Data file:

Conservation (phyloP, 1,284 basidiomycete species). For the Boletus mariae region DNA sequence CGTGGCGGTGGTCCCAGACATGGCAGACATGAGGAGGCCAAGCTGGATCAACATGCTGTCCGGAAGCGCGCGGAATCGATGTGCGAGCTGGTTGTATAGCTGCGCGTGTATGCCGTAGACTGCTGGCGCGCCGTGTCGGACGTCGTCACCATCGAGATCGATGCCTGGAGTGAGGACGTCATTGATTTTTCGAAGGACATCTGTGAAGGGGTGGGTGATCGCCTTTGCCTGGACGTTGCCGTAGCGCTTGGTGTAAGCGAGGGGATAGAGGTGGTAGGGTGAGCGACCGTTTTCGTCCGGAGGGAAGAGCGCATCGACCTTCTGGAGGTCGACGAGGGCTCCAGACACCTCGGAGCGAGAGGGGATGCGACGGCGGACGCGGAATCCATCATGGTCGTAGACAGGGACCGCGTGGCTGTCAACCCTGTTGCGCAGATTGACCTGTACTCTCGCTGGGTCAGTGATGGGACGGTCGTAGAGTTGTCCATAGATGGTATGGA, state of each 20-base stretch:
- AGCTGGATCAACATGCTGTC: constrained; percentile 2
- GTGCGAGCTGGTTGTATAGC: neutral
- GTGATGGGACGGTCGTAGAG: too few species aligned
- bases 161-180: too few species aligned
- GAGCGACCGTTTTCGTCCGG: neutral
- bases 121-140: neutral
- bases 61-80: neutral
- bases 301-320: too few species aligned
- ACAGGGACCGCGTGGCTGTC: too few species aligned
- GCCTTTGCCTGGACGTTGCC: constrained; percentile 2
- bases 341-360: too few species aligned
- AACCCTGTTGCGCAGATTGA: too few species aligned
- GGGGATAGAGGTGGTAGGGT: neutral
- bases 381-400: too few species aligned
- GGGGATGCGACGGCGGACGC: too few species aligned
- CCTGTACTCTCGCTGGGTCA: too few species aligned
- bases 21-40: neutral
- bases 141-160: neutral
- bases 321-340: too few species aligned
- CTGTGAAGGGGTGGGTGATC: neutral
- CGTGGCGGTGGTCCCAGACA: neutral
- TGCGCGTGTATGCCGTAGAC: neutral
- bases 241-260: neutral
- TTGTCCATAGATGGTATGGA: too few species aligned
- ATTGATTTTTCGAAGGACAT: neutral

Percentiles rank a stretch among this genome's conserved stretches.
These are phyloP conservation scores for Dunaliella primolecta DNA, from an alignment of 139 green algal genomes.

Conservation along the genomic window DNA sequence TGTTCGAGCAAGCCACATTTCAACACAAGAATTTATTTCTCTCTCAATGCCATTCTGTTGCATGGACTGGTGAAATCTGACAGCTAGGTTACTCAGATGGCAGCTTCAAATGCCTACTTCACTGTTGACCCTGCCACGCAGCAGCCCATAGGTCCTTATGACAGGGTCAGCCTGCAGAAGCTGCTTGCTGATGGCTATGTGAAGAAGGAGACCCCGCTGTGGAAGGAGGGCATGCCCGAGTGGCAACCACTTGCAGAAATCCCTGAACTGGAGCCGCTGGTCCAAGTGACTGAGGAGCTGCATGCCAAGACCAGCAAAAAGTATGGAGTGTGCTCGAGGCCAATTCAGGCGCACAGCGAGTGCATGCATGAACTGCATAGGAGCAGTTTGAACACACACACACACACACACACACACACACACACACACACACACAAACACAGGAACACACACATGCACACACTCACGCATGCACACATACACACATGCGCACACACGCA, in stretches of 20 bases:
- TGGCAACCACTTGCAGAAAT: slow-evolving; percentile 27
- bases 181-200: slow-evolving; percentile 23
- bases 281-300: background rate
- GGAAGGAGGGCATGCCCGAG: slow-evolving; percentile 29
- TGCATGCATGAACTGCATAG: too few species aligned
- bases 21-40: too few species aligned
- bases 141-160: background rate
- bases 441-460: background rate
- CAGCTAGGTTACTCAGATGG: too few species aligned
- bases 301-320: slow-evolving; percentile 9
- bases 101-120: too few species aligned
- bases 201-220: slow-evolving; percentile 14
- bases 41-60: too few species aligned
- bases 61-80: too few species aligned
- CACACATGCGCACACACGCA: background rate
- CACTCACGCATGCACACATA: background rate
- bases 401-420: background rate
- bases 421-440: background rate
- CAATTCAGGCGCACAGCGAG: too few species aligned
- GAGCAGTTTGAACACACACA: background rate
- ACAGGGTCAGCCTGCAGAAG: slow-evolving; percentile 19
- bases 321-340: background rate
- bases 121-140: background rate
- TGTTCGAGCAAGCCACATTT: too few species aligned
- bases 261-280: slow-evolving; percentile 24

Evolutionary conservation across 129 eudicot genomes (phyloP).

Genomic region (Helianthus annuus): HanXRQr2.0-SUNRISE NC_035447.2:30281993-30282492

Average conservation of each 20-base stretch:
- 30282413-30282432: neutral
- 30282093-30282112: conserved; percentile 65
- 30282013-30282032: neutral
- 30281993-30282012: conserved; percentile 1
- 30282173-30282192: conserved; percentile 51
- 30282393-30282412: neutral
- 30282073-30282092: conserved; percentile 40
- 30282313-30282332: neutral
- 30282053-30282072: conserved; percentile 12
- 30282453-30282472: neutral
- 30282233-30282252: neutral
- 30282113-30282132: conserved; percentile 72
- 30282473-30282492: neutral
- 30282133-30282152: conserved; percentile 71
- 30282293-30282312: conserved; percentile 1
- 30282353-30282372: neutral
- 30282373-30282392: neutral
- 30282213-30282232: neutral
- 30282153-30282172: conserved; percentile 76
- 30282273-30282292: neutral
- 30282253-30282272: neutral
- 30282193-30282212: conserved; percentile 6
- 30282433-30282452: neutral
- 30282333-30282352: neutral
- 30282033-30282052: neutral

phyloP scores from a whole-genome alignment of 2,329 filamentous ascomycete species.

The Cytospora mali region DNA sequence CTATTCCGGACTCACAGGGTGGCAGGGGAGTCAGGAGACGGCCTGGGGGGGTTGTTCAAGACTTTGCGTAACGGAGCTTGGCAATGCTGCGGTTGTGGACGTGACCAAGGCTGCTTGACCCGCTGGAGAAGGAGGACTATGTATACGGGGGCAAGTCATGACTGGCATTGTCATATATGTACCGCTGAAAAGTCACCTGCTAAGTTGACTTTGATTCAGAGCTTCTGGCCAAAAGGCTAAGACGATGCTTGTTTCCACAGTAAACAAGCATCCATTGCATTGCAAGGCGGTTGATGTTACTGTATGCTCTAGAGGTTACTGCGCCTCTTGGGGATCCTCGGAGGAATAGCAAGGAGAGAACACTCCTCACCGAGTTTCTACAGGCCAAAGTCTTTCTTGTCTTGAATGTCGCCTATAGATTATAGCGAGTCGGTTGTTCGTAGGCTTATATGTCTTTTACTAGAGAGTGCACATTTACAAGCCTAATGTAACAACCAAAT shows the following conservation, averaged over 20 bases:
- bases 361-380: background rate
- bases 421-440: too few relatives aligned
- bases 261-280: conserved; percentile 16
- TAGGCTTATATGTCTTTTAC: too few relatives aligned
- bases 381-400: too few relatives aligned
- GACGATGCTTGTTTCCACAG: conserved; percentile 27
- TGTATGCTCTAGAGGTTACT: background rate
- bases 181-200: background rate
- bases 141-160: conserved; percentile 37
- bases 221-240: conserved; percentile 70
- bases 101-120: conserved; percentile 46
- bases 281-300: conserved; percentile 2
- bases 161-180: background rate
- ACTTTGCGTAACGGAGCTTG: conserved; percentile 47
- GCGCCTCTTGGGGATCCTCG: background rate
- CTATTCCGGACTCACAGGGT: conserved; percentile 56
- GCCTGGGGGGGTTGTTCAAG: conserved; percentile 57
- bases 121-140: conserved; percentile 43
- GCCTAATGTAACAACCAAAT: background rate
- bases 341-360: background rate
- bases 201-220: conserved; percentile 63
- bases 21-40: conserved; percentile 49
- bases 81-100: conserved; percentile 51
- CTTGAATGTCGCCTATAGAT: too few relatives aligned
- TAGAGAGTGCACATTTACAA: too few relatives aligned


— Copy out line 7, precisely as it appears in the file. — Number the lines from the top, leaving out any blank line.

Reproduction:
- bases 121-140: neutral